And our kids???
  14. GuideMe

    GuideMe Active Member

    Also keep in mind, some people do it for a "front" sort of speak. They want to appear like they have the normal and best family like everyone else. Especially now since facebook is around. That never occurred to me until one day I was having a conversation with one of my old friends. The conversation was about her sister and mother. Her sister detests her mother to the very core. Anyway, sister asked mother to go out to graduation dinner for sister's daughter. Well, it came to light that sister told her hubby and kids to ignore mother. Mother was heartbroken because she didn't realize what was going on. Anyway, I ask my friend why would her sister invite her mother to graduation dinner if she really didn't want her there to begin with? and my friend said this: "Because she is doing it for appearances. All of her other friends have great relationships with their parents and you know how she always wants to be like everyone else 'keeping up with the jones'. She posted pictures of mom and kids on Facebook the very next day"

    So sometimes there are superficial reasons like that.
  15. ForeverSpring

    ForeverSpring Well-Known Member

    GuideMe, Sister sounds like a real difficult child (sigh). People are very strange. That includes me...lol. But it's true, isn't it? Maybe it's just my perception.
  16. GuideMe

    GuideMe Active Member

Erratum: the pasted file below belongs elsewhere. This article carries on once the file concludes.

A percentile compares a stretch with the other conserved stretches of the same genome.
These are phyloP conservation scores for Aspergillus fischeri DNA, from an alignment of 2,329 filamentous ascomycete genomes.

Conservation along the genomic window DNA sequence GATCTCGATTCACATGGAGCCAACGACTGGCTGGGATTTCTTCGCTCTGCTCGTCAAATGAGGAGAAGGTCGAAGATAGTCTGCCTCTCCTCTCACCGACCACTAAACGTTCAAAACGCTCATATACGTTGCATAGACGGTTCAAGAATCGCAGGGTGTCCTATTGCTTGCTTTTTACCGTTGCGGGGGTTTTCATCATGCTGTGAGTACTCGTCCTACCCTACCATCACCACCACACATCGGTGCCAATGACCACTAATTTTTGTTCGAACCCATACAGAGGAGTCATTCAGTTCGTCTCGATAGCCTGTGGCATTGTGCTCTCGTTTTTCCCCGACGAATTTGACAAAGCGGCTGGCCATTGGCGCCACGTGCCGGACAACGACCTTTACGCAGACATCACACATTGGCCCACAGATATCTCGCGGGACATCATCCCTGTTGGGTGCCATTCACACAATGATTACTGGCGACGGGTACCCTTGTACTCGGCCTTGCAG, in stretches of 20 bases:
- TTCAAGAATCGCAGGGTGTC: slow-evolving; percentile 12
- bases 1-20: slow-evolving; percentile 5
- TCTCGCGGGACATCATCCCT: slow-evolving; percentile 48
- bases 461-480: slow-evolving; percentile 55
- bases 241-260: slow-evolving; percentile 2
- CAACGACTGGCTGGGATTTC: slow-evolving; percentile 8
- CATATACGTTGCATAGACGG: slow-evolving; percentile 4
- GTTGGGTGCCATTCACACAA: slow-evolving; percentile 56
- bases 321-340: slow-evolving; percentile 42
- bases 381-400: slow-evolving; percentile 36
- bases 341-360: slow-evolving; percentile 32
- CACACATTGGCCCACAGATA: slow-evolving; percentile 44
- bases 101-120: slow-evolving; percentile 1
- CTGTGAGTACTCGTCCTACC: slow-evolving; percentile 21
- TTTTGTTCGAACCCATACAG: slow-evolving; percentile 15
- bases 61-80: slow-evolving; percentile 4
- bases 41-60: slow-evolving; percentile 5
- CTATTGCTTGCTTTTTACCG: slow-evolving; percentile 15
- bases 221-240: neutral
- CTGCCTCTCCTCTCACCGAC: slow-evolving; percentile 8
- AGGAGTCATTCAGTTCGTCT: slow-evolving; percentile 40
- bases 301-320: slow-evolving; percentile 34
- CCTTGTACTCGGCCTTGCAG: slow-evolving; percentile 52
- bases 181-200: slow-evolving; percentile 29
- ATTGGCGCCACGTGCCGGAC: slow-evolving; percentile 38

Yeah, I must admit, that upset me when I heard it. I thought that was low down and dirty when she actually told her hubby and kids to ignore grandma and don't speak to her. The whole time, the mom was sitting at the restaurant and no one was talking to her. Just blatantly ignoring her. I know this family very well and when my friend told me her mother called her crying in tears, it broke my heart because she is really a nice lady. She has her faults , yes, but it was downright mean to do something like that. What really bugs me is that she didn't know the whole time what was going on or that she was being set up. Could you imagine? Thinking that you are the one who's crazy? They only found out by a stroke of LUCK when my friend found an email on home computer (sister forgot to sign out of email account) to her friend (i forget who it was) about the truth of what really happened. They were besides themselves. I must admit, it really disturbed me too. It made me wonder how many times this might have happen to me in my life, not even concerning difficult child, just other people in general. Anyway, sorry to blabber.